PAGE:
Annual Report FY2014: Mirona Chirienco

Mirona Chirienco
Science and Technology Associate


1 Introduction

My primary research concerns studying the past climate (paleoclimate) and past environmental (paleoenvironmental) changes in continental regions, such as Midwestern USA, from cave deposits or speleothems, such as stalagmites. Studying continental paleoclimate is particularly challenging due to the scarcity of terrestrial data---speleothems provide one of the most reliable resources for such data. Caves in Midwestern USA carry records of glacial and inter-glacial periods, and thus have a notable importance in paleoclimate studies. Focusing on a cave located near the foot of the past glaciers, I am pursing two projects. In one project, I am analyzing speleothems as indicators of abrupt climate changes during the period from 60,000 to 49,000 years, a period that corresponds to the Marine Isotope Stage 3 (MIS 3). The high-resolution isotope data from this analyses may allow for a unique insight into the past climate of this region, with possible connection to abrupt global climate events.

In another project, I am studying stalagmite growth dynamics and correlating their growth and ages with past earthquake activity along the regional seismic zones.

I am also interested in petrographic studies. In collaboration with another STG member, I study thin sections of Okinawan ceramic artifacts (from 17th-18th century) under microscope to determine their provenance, manufacturing techniques, and evolution of style.

2 Activities and findings

1) The key element for successfully resolving the climate signal in any proxy is a high-resolution age model. In FY2014 I visited the Xi’an Jiaotong University (China) where I prepared and analyzed sub-samples of stalagmites in order to determine their growth dynamics, identify periods of growth cessation (hiatuses) and establish a reliable age model. Additionally, I have obtained microscopic thin sections along the entire lengths of one of the key samples, which enable direct microscopic observation of possible hiatuses and any changes in the micro fabric of the growth layers, and thus, allow for a better sampling strategy for various analytical methods.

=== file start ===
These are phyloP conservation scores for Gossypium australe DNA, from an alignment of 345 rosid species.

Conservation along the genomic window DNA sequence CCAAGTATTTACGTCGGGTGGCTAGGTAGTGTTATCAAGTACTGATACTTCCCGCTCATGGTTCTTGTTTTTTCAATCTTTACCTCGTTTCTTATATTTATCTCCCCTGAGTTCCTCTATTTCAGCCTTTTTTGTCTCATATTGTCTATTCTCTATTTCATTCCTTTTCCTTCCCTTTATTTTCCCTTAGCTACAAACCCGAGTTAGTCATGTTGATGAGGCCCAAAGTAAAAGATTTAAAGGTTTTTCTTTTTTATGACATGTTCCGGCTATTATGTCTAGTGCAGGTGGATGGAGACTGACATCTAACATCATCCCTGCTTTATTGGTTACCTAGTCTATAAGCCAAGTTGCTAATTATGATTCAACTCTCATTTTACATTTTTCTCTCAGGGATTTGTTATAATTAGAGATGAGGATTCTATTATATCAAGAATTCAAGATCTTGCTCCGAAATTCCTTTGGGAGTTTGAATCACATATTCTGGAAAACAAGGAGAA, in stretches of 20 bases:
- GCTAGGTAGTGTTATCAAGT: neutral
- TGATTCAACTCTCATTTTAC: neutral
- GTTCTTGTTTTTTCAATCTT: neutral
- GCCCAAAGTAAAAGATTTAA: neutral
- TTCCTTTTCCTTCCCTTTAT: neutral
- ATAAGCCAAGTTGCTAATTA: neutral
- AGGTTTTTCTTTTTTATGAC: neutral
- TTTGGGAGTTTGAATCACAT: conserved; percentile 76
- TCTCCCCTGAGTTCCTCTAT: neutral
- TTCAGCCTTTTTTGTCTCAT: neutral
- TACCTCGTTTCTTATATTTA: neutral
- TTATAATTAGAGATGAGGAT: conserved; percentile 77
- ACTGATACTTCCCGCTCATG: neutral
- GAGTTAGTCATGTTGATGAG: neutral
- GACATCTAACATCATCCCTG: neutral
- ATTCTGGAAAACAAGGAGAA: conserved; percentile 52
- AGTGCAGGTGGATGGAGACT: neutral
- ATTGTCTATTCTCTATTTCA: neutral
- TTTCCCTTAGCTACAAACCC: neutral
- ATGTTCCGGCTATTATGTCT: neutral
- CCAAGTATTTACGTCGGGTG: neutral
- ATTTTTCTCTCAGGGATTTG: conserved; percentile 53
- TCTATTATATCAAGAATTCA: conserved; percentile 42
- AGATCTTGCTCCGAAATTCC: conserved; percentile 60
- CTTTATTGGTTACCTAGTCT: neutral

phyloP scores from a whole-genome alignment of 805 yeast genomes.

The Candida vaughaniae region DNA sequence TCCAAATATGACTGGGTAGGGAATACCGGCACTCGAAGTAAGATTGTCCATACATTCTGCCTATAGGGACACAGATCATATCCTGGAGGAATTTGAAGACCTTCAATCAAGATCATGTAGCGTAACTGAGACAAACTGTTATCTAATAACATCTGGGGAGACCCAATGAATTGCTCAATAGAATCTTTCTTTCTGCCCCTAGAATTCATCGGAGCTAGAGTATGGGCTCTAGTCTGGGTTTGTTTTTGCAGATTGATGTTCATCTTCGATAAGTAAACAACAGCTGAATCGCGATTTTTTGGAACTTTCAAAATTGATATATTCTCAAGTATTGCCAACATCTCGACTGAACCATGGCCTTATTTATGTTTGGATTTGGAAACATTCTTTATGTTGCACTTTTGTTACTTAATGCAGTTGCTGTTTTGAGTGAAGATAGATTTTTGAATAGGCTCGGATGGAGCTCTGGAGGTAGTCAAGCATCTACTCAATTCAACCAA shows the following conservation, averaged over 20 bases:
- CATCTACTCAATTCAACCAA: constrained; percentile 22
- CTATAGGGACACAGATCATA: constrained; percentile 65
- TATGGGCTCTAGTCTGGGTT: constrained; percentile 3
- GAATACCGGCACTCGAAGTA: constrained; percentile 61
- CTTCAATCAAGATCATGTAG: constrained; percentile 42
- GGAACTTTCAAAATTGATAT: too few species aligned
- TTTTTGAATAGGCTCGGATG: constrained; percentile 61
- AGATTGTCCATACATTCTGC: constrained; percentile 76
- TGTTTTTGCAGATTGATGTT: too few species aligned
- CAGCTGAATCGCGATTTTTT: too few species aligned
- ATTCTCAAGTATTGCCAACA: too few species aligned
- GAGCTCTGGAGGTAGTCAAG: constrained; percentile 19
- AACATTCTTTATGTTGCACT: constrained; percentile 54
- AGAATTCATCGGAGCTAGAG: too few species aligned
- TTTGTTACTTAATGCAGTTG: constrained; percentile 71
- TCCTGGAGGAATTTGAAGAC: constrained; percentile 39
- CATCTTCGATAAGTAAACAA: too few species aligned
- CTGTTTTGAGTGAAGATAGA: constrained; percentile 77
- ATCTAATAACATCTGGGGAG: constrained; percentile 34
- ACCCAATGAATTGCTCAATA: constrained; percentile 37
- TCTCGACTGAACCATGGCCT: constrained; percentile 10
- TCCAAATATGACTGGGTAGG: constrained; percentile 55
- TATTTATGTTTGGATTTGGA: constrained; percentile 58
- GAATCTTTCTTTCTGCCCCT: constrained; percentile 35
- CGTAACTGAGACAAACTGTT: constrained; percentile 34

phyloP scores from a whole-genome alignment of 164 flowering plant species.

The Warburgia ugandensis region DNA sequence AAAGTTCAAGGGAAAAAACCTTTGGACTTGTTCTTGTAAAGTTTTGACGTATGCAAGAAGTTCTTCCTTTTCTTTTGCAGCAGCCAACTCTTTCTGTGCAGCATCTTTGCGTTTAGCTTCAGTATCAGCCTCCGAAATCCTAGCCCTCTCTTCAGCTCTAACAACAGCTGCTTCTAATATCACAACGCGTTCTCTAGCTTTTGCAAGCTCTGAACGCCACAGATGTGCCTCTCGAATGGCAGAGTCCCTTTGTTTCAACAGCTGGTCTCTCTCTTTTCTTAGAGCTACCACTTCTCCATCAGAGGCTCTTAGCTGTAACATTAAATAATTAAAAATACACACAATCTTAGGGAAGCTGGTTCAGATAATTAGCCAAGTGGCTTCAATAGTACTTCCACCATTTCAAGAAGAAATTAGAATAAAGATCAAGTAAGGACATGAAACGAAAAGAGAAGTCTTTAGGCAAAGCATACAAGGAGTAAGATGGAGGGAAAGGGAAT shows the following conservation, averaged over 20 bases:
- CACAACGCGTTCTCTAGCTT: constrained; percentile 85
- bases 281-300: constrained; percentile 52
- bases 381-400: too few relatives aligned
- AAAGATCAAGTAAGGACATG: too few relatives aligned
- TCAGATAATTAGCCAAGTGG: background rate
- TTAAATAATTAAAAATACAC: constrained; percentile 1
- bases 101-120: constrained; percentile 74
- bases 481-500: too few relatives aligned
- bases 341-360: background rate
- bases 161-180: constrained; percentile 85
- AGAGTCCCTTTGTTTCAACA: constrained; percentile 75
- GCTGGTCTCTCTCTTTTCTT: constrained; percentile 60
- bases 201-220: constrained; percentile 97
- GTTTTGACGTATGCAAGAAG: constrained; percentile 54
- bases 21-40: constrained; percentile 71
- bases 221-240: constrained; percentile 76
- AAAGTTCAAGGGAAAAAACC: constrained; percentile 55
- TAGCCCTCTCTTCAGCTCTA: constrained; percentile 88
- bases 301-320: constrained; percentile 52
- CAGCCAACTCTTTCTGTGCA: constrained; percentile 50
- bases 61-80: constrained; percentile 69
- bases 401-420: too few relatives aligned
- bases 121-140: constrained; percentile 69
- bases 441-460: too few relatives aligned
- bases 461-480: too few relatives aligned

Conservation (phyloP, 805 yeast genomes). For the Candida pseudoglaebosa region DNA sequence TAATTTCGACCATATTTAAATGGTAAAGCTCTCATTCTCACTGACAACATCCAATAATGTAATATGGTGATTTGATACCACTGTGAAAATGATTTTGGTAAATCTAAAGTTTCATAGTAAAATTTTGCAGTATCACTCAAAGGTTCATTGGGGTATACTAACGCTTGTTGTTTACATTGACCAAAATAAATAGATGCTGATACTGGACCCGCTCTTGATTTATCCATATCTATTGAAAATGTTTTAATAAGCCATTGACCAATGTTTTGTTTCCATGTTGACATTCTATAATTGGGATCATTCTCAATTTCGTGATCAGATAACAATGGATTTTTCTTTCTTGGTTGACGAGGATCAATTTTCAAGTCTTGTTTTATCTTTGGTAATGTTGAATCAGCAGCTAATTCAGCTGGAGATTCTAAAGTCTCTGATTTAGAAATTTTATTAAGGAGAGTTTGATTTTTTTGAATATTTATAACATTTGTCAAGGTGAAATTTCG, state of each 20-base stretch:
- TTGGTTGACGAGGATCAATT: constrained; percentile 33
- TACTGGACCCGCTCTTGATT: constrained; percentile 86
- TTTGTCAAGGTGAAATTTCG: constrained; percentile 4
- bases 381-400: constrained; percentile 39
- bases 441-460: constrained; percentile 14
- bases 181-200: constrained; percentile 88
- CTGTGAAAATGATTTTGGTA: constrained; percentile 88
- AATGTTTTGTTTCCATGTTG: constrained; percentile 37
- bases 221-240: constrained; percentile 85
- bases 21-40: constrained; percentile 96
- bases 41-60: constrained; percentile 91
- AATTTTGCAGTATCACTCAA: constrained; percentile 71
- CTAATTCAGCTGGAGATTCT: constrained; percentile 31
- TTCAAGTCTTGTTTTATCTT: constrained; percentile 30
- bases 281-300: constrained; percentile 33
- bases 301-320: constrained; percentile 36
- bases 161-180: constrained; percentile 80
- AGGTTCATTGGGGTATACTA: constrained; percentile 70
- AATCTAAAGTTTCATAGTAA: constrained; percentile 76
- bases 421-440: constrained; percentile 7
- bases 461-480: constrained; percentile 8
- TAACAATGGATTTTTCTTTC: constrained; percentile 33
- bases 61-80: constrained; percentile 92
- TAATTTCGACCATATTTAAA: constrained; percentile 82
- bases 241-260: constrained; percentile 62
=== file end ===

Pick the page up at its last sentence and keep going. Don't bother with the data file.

Figure 1. Sample DC 28 (halved and cut along the growth axis), and its age model based on precise U-Th absolute dates. Note: plotted ages are in reverse order

2) Some of the stalagmites that I have collected from Donnehue’s Cave in Midwestern USA show abrupt and marked changes in their growth axes, which may be linked with large earthquakes. I have performed isotope analysis of the locations marking the changes, and my preliminary results suggest that the changes in growth axes correlate well with historical earthquakes. (I performed the isotope analyzes at the University of Illinois at Urbana-Champaign, USA.) Encouraged by these results, I plan to undertake a detailed analysis of the stalagmites and construct a paleoseismic record spanning the past 300,000 years. In the long term, I would like to better constrain the role of stalagmites as paleoseismic record-keepers.

3) In ideal cases, ceramic petrography can provide information about forming processes, firing temperatures, firing atmosphere and firing regime of ceramic artifacts.

Under a petrographic microscope, using both plane-polarized and cross-polarized light, I first characterize each artifact’s composition (i.e., raw material type, mineral components, types of inclusions/temper used, porosity and types of voids), and then classify them according to composition. This enables me to assess whether the artifact was produced locally or was a result of trading/ exchange (i.e., interpretation of provenance).

My preliminary results, based on analysis of artifacts from Chibana and Kina kiln sites of Okinawa, suggest that these artifacts were obtained from local raw material and that the two kiln sites employed very similar in technology (firing regime and material used). I plan to perform further analysis using artifacts from various kiln sites in Okinawa and Ishigaki.

3 Collaborations

3.1. Project: Paleoclimate of the MIS 3 from cave formations in Donnehue’s Indiana, USA. Collaborators:

  • Professor Hai Cheng, Xi’an Jiaotong University (China)
  • Samuel Panno, Senior Geochemist, Illinois State Geological Survey (USA)
  • Professor Craig Lundstrom, University of Illinois at Urbana-Champaign (USA)

4 Publications and other output

4.1 Book chapters

  1. Chirienco, M. (2014) “Karst” in Encyclopedia of Planetary Landforms, Springer, 1-6, doi: 10.1007/978-1-4614-9213-9506-1
  2. Chirienco, M. (2014) “Karst-like landforms” in Encyclopedia of Planetary Landforms, Springer, 1-6, doi: 10.1007/978-1-4614-9213-9630-1
  3. Chirienco, M., Persoiu, A. (2014) “Cave” in Encyclopedia of Planetary Landforms, Springer, 1-6, doi:10.1007/978-1-4614-9213-932-1

4.2 Poster presentation

Chirienco MC, Panno SV, Lundstrom CCL , Hackley K, Hong W: Paleoclimate and speleogenesis: a conceptual model from Donnehue’s Cave, Midwestern USA. Climate Change: The Karst Records VII, Melbourne, Australia (2014)

4.3 Meetings and events

Guest seminar title (OIST): Natural Climate Variability Recorded in Ancient Geological Weather Stations. Prof. Silvia Frisia (Earth Sciences Department, The University of Newcastle, Australia.)